Household goods are specifically itemized in the Bankruptcy Code to include:

“clothing, furniture, appliances, 1 radio, 1 television, 1 VCR, linens, china, crockery, kitchenware, educational materials and educational equipment primarily for the use of minor dependent children of the debtor, medical equipment and supplies, furniture exclusively for the use of minor children, or elderly or disabled dependents of the debtor,  personal effects (including the toys and hobby equipment of minor dependent children and wedding rings) of the debtor and the dependents of the debtor and 1 personal computer and related equipment. “

Some of the terms are outdated, such as the VCR, but you get the idea.  Congress decided that these items were part of the minimal American Dream; wedding rings, toys and furniture for children and television.  Anything beyond these items would have to fall under another exemption.

Household Goods You Can’t Keep During Bankruptcy

Back to Congress.  The Bankruptcy Code does not consider the following as Household Goods:

“works of art (unless by or of the debtor, or any relative of the debtor), electronic entertainment equipment with a fair market value of more than $650 in the aggregate (except 1 television, 1 radio, and 1 VCR),  items acquired as antiques with a fair market value of more than $650 in the aggregate,  jewelry with a fair market value of more than $650 in the aggregate (except wedding rings); and a computer (except as otherwise provided for in this section), motor vehicle (including a tractor or lawn tractor), boat, or a motorized recreational device, conveyance, vehicle, watercraft, or aircraft.”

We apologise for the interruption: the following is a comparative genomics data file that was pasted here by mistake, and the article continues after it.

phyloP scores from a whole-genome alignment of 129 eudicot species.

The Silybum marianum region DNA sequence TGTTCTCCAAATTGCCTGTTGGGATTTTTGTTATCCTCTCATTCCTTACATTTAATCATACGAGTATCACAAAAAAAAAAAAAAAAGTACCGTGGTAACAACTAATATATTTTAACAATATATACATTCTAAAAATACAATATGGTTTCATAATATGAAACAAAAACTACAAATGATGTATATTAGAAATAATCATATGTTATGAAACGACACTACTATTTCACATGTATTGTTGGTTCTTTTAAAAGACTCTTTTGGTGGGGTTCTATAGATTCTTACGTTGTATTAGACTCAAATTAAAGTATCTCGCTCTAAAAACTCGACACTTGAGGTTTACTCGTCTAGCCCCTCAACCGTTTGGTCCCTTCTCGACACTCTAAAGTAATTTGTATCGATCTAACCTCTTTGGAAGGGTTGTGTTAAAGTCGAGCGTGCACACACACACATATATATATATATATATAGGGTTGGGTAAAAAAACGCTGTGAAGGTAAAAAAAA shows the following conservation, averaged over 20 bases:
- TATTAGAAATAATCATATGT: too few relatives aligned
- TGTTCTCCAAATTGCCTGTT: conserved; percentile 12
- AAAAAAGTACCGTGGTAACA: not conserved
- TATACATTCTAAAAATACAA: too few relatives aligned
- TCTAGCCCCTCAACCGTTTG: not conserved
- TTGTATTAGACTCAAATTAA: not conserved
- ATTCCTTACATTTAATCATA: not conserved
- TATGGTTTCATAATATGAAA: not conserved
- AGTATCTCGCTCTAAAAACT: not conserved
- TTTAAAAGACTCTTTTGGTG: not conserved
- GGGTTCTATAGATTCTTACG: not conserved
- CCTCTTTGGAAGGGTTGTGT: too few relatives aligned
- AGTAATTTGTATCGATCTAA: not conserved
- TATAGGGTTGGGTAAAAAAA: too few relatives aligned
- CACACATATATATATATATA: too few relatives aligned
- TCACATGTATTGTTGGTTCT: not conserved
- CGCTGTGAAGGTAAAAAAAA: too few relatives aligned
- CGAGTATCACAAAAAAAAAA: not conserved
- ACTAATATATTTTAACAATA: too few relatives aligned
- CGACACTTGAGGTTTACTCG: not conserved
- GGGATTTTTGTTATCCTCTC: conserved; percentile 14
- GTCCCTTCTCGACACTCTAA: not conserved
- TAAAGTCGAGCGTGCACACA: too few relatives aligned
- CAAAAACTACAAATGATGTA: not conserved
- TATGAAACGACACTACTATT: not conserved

In some situations, a debtor can convert non-exempt property to exempt property before filing bankruptcy.  For example, non-exempt cash can be used to purchase exempt household goods.  There are many more specific exemptions and the debtor may also be required to use state exemptions instead of federal or choose between state and federal. Some of the exemptions are doubled for a married couple, others are not.

Don’t Try To Answer These Bankruptcy Questions Alone

A debtor needs an experienced bankruptcy attorney to help sort through these rules and preserve as much property as possible under the circumstances.

A half an hour free consultation with an attorney who specializes in bankruptcy will give you a much better idea of how much stuff you can keep and how to move forward with your life after bankruptcy relief.



Can I Keep My House in Bankruptcy?